In the words of Ehrenreich herself:
welfare reform assumed that a job was the ticket out of poverty, and that the only thing holding back welfare recipients was their reluctance to go out and get one…something is wrong, very wrong, when a single person in good health, a person who in addition possesses a working car, can barely support herself by the sweat of her brow. You don’t need a degree in economics to see that wages are too low and rents too high. (196/199)
I chose to read the tenth anniversary edition of Ehrenreich’s experiment, in which she revisits and updates her findings in light of the recession. The picture that she paints isn’t a pretty one. According to Ms. Ehrenreich, it has become a “state of emergency” that we can no longer afford to ignore:
It is common among the non poor to think of poverty as a sustainable condition–austere, perhaps, but they get by somehow, don’t they? They are “always with us.” What is harder for the non poor to see is poverty as acute distress: the lunch that consists of Doritos or hot dog rolls, leading to faintness before the end of a shift. The “home” that is also a car or a van. The illness or injury that must be “worked through,” with gritted teeth, because there’s no sick pay or health insurance and the loss of one day’s pay will mean no groceries for the next. (214)
In the wake of a growing national push for a “working wage,” Ms. Ehrenreich’s work seems more important than ever. There are many out there who believe that unskilled laborers “don’t deserve” to earn a living wage… but these arguments tend to assume that the status quo is just. I have to wonder: does justice really look like a cheaper t-shirt/hamburger/house-cleaning for me?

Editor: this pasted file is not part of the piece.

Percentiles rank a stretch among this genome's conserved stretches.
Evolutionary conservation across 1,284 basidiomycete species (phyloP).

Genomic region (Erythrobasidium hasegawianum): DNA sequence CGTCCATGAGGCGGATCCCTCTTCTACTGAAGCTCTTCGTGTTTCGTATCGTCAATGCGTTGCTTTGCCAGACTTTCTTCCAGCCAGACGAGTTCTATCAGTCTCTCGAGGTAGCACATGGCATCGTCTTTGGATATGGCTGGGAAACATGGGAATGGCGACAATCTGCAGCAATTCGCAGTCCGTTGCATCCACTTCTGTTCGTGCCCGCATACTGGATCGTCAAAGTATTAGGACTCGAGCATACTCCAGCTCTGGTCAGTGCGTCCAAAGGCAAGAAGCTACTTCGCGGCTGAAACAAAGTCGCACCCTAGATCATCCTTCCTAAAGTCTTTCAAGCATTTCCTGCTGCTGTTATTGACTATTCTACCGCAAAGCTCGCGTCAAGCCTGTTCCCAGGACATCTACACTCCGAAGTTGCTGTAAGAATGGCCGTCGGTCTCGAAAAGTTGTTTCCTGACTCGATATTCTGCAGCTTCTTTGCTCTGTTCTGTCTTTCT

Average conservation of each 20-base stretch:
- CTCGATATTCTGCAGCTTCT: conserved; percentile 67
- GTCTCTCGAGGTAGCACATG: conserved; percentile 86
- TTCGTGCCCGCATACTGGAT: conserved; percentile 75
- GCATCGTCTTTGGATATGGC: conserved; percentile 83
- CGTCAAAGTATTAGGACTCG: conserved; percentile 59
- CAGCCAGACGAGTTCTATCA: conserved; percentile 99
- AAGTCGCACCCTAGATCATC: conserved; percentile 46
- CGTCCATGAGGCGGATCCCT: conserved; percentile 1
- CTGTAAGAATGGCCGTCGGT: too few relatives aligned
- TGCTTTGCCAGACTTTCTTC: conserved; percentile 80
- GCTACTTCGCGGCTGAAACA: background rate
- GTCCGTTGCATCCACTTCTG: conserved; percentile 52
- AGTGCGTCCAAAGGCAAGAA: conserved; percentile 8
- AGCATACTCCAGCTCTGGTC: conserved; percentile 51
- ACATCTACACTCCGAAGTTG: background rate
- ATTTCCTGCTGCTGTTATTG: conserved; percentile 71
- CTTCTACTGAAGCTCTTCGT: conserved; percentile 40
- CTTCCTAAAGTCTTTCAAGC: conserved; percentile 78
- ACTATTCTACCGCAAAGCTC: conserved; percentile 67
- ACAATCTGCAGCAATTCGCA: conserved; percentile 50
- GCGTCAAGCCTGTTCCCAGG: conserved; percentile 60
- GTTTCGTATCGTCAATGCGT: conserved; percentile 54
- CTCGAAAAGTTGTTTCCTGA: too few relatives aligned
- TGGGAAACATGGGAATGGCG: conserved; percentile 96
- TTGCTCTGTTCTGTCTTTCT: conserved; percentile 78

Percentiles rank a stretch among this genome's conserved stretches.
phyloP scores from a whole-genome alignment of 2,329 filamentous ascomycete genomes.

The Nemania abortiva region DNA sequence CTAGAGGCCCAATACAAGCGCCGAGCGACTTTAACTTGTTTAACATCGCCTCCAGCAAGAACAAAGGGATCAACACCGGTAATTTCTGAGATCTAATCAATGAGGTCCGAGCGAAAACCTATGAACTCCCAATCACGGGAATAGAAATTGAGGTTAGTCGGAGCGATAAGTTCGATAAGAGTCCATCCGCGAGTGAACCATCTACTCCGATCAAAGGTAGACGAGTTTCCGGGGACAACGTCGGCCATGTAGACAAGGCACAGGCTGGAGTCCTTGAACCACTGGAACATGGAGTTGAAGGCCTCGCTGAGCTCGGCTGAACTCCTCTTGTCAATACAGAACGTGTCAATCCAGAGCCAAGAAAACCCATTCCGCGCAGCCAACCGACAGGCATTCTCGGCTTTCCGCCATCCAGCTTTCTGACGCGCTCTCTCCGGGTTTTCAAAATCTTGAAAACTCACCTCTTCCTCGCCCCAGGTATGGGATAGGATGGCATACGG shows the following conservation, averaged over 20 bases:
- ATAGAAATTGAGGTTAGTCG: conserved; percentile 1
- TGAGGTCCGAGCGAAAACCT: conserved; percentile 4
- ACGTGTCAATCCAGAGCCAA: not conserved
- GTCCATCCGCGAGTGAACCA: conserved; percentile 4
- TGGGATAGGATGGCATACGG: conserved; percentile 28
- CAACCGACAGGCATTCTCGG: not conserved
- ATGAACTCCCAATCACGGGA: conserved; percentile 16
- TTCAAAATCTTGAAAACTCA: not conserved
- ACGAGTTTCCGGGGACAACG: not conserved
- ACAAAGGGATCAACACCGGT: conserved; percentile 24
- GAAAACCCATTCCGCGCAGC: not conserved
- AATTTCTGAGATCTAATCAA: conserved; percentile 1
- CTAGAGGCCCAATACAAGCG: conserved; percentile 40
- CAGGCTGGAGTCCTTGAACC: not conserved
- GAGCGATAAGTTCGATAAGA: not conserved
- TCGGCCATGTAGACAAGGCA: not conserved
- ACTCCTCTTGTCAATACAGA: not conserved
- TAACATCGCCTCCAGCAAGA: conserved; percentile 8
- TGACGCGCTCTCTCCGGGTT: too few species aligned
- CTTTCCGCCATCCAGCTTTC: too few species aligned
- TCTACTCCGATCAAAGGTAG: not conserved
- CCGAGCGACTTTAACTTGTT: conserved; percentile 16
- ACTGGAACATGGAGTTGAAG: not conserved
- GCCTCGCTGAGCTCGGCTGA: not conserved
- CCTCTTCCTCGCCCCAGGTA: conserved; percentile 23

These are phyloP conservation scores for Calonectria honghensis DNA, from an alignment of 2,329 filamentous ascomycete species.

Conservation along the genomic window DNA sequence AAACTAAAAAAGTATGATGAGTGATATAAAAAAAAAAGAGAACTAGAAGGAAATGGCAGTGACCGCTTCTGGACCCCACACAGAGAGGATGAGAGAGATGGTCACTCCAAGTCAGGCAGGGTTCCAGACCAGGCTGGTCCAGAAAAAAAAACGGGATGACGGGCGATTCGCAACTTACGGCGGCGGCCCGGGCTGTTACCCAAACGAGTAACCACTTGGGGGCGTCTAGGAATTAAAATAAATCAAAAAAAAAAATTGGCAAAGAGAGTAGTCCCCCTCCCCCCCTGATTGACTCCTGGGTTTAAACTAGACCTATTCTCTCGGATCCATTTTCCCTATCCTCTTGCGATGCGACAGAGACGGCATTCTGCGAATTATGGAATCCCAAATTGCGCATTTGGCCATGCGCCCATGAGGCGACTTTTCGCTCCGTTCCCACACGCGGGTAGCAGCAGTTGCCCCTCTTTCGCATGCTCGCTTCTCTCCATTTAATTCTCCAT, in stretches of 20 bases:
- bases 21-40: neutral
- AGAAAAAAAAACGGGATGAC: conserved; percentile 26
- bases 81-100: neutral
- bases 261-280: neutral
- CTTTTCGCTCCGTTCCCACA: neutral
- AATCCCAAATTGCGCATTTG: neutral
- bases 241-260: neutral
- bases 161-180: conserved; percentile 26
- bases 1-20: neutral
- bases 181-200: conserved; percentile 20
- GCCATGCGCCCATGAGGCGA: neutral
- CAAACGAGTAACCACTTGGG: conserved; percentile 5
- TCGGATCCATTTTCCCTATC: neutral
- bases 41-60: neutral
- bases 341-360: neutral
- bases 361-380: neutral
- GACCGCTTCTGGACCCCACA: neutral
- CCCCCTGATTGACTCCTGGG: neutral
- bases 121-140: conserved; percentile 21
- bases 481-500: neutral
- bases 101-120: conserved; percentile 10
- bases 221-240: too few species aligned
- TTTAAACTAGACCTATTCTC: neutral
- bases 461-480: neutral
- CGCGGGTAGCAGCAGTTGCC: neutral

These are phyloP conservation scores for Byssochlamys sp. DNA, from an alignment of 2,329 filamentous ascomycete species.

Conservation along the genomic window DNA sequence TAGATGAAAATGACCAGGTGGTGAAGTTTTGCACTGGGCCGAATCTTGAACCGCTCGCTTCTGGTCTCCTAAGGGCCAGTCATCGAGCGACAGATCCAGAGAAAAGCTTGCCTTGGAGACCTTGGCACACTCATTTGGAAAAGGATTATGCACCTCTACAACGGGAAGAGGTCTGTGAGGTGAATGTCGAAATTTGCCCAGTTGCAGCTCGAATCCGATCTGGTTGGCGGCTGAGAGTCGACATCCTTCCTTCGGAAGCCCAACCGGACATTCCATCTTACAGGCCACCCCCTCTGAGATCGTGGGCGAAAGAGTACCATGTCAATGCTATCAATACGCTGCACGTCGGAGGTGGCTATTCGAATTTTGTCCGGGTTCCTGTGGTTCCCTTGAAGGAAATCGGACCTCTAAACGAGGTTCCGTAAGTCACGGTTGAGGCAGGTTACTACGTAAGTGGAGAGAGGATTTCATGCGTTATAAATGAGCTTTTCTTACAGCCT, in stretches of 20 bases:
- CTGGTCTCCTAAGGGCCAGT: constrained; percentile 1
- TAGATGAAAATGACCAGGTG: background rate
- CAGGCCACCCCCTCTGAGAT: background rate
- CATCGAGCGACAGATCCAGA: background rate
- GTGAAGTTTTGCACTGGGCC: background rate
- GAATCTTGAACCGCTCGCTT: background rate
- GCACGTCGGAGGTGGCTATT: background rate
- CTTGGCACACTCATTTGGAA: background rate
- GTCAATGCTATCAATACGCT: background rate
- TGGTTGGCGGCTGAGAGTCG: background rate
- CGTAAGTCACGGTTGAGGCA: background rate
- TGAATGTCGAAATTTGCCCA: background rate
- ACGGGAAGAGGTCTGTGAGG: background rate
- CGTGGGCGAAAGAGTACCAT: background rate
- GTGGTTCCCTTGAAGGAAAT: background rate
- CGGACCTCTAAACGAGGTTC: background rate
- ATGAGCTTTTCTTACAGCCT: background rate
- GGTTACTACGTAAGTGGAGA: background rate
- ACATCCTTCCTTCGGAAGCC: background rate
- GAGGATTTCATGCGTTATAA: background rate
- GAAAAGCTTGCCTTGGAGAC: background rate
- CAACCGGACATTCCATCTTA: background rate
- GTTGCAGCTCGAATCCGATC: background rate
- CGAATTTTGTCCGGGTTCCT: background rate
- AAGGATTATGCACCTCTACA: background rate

“For I, the LORD, love justice; I hate robbery and wrongdoing. In my faithfulness I will reward my people and make an everlasting covenant with them. -Isaiah 61:8
It is not clear to me that exchanging my financial comfort for another’s fair wage is any different than robbery and wrong-doing. And to appeal to “the market” as the rational is to pass the buck. Because we are the market. If “the market” keeps choosing our self-interest over the well-being of others, that is because we made the choice. So perhaps we need to own our own complicity in the problem, what Ehrenreich calls “our own dependency on the underpaid labor of others”, and consider that we have helped create the poverty problem that threatens the health and vitality (and, according to Ehrenreich, at least) the democracy that we pride ourselves in as Americans (220).
All in all, I highly recommend this book. It is another reminder that poverty is a question of justice, and that all of us (the non poor, that is) are complicit, because we benefit from low wages in the form of cheaper goods and services. The burden is on us, it seems, to put our money where our mouths are, if we want to live in the kind of society where every person has access to a living wage.